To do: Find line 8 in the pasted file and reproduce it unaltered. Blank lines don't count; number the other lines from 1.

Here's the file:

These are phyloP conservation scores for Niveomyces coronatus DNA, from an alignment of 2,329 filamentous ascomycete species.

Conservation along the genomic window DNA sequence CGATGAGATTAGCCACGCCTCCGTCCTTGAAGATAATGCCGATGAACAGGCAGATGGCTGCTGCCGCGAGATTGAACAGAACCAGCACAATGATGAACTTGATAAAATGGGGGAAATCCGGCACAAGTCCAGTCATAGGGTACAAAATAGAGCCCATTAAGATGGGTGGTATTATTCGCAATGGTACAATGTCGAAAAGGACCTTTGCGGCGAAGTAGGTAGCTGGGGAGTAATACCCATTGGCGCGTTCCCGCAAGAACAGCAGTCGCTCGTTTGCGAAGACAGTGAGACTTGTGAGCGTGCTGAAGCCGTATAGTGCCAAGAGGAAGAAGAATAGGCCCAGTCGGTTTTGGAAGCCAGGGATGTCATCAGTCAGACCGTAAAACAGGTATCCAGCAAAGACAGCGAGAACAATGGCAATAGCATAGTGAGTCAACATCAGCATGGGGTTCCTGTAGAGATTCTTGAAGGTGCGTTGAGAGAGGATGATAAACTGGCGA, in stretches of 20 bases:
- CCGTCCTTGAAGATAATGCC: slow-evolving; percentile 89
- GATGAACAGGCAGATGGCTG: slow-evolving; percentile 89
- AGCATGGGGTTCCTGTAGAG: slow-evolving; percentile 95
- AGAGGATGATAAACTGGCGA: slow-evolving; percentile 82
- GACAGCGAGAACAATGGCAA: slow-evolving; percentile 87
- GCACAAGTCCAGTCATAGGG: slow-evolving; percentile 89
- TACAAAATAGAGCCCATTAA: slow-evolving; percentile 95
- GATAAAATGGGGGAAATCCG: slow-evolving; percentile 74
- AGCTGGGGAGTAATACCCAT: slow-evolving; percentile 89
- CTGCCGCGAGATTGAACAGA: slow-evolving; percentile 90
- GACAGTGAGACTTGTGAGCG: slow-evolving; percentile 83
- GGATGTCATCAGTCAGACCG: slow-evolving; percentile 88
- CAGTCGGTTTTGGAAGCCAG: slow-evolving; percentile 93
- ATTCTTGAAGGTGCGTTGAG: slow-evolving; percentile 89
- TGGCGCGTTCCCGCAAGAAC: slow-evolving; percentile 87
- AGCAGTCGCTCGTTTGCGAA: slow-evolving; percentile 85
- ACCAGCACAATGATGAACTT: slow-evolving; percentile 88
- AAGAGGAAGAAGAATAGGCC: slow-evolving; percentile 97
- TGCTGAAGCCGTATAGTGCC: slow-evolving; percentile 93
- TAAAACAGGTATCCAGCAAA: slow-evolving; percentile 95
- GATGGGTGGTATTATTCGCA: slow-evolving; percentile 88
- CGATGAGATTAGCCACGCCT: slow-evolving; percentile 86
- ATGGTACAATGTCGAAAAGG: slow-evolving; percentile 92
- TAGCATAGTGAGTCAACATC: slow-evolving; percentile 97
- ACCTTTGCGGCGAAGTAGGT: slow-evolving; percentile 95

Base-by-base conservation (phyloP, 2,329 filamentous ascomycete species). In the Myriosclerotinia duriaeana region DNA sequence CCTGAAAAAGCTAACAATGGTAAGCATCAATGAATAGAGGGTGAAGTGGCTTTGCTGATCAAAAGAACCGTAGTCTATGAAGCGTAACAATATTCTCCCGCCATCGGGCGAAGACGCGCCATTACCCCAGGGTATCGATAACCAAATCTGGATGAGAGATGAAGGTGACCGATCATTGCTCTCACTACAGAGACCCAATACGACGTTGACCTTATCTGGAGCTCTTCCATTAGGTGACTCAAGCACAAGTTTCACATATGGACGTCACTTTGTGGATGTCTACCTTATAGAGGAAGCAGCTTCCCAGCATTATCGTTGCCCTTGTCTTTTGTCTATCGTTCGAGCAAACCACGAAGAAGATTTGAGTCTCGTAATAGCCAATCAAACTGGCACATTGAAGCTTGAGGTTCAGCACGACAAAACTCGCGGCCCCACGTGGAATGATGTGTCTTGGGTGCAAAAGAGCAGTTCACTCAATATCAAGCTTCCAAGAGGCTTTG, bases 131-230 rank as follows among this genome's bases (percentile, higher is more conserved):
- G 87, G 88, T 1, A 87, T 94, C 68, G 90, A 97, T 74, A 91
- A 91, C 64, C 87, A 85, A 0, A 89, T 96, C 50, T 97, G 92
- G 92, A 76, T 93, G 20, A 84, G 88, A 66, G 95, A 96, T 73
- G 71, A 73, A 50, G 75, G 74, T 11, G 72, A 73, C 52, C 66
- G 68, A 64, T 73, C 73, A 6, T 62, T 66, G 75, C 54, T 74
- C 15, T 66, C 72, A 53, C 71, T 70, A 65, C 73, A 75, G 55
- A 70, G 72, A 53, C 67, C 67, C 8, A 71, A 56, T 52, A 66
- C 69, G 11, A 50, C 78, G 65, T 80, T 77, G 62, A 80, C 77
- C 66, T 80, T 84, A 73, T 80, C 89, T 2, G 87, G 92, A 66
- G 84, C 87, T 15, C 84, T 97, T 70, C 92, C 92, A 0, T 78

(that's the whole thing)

- GCACAAGTCCAGTCATAGGG: slow-evolving; percentile 89